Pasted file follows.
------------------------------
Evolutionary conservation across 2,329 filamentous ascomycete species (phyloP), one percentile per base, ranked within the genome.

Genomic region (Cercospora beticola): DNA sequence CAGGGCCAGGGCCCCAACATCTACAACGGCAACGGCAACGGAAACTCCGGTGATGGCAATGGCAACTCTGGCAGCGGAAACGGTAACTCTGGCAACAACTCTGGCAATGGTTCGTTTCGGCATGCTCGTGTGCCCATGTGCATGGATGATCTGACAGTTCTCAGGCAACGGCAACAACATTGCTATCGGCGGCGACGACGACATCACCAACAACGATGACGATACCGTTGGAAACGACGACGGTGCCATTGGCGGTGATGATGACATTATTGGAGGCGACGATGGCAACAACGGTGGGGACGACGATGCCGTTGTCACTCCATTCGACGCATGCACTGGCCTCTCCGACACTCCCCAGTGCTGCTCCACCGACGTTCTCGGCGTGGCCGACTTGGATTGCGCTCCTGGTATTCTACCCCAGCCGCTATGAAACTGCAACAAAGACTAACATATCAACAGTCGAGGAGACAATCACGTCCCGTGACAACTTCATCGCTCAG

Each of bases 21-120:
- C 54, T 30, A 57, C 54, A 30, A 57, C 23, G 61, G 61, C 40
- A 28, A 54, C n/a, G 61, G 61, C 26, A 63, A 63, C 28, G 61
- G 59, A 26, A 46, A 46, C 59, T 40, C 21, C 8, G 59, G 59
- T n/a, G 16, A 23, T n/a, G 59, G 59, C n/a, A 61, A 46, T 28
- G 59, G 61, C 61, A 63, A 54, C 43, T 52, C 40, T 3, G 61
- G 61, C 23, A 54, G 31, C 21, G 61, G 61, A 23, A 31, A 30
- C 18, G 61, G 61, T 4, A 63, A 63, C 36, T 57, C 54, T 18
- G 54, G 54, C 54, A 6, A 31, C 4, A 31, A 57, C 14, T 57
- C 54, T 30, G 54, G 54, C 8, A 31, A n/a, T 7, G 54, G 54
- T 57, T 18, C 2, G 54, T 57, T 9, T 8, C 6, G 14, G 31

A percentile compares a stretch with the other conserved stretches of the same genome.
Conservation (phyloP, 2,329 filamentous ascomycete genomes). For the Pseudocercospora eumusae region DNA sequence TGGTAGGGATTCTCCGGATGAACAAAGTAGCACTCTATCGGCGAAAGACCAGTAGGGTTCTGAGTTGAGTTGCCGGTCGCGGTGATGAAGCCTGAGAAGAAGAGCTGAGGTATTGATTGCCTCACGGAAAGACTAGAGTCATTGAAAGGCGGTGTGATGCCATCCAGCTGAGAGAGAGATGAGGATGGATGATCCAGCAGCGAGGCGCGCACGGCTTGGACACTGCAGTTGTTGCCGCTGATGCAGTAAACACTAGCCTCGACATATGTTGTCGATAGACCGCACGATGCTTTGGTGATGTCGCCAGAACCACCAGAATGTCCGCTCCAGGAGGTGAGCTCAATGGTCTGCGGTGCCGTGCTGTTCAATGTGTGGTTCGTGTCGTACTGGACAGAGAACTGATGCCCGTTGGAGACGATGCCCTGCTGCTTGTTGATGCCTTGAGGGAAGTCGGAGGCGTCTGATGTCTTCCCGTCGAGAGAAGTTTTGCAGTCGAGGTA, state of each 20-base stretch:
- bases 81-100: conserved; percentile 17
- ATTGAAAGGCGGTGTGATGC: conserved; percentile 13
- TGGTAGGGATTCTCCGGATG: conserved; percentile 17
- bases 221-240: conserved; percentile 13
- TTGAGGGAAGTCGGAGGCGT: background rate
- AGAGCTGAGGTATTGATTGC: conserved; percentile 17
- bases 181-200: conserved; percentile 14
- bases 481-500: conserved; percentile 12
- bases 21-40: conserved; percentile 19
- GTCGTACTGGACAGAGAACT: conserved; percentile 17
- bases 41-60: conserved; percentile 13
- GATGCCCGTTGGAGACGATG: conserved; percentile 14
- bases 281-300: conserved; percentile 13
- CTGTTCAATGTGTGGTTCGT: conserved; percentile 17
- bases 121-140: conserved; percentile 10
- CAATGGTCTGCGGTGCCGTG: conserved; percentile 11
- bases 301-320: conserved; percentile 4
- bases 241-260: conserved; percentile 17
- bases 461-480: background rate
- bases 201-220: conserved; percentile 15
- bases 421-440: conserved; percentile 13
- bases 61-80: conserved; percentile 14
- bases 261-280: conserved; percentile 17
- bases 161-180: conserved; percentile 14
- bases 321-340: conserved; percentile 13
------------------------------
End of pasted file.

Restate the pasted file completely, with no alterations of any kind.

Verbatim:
Evolutionary conservation across 2,329 filamentous ascomycete species (phyloP), one percentile per base, ranked within the genome.

Genomic region (Cercospora beticola): DNA sequence CAGGGCCAGGGCCCCAACATCTACAACGGCAACGGCAACGGAAACTCCGGTGATGGCAATGGCAACTCTGGCAGCGGAAACGGTAACTCTGGCAACAACTCTGGCAATGGTTCGTTTCGGCATGCTCGTGTGCCCATGTGCATGGATGATCTGACAGTTCTCAGGCAACGGCAACAACATTGCTATCGGCGGCGACGACGACATCACCAACAACGATGACGATACCGTTGGAAACGACGACGGTGCCATTGGCGGTGATGATGACATTATTGGAGGCGACGATGGCAACAACGGTGGGGACGACGATGCCGTTGTCACTCCATTCGACGCATGCACTGGCCTCTCCGACACTCCCCAGTGCTGCTCCACCGACGTTCTCGGCGTGGCCGACTTGGATTGCGCTCCTGGTATTCTACCCCAGCCGCTATGAAACTGCAACAAAGACTAACATATCAACAGTCGAGGAGACAATCACGTCCCGTGACAACTTCATCGCTCAG

Each of bases 21-120:
- C 54, T 30, A 57, C 54, A 30, A 57, C 23, G 61, G 61, C 40
- A 28, A 54, C n/a, G 61, G 61, C 26, A 63, A 63, C 28, G 61
- G 59, A 26, A 46, A 46, C 59, T 40, C 21, C 8, G 59, G 59
- T n/a, G 16, A 23, T n/a, G 59, G 59, C n/a, A 61, A 46, T 28
- G 59, G 61, C 61, A 63, A 54, C 43, T 52, C 40, T 3, G 61
- G 61, C 23, A 54, G 31, C 21, G 61, G 61, A 23, A 31, A 30
- C 18, G 61, G 61, T 4, A 63, A 63, C 36, T 57, C 54, T 18
- G 54, G 54, C 54, A 6, A 31, C 4, A 31, A 57, C 14, T 57
- C 54, T 30, G 54, G 54, C 8, A 31, A n/a, T 7, G 54, G 54
- T 57, T 18, C 2, G 54, T 57, T 9, T 8, C 6, G 14, G 31

A percentile compares a stretch with the other conserved stretches of the same genome.
Conservation (phyloP, 2,329 filamentous ascomycete genomes). For the Pseudocercospora eumusae region DNA sequence TGGTAGGGATTCTCCGGATGAACAAAGTAGCACTCTATCGGCGAAAGACCAGTAGGGTTCTGAGTTGAGTTGCCGGTCGCGGTGATGAAGCCTGAGAAGAAGAGCTGAGGTATTGATTGCCTCACGGAAAGACTAGAGTCATTGAAAGGCGGTGTGATGCCATCCAGCTGAGAGAGAGATGAGGATGGATGATCCAGCAGCGAGGCGCGCACGGCTTGGACACTGCAGTTGTTGCCGCTGATGCAGTAAACACTAGCCTCGACATATGTTGTCGATAGACCGCACGATGCTTTGGTGATGTCGCCAGAACCACCAGAATGTCCGCTCCAGGAGGTGAGCTCAATGGTCTGCGGTGCCGTGCTGTTCAATGTGTGGTTCGTGTCGTACTGGACAGAGAACTGATGCCCGTTGGAGACGATGCCCTGCTGCTTGTTGATGCCTTGAGGGAAGTCGGAGGCGTCTGATGTCTTCCCGTCGAGAGAAGTTTTGCAGTCGAGGTA, state of each 20-base stretch:
- bases 81-100: conserved; percentile 17
- ATTGAAAGGCGGTGTGATGC: conserved; percentile 13
- TGGTAGGGATTCTCCGGATG: conserved; percentile 17
- bases 221-240: conserved; percentile 13
- TTGAGGGAAGTCGGAGGCGT: background rate
- AGAGCTGAGGTATTGATTGC: conserved; percentile 17
- bases 181-200: conserved; percentile 14
- bases 481-500: conserved; percentile 12
- bases 21-40: conserved; percentile 19
- GTCGTACTGGACAGAGAACT: conserved; percentile 17
- bases 41-60: conserved; percentile 13
- GATGCCCGTTGGAGACGATG: conserved; percentile 14
- bases 281-300: conserved; percentile 13
- CTGTTCAATGTGTGGTTCGT: conserved; percentile 17
- bases 121-140: conserved; percentile 10
- CAATGGTCTGCGGTGCCGTG: conserved; percentile 11
- bases 301-320: conserved; percentile 4
- bases 241-260: conserved; percentile 17
- bases 461-480: background rate
- bases 201-220: conserved; percentile 15
- bases 421-440: conserved; percentile 13
- bases 61-80: conserved; percentile 14
- bases 261-280: conserved; percentile 17
- bases 161-180: conserved; percentile 14
- bases 321-340: conserved; percentile 13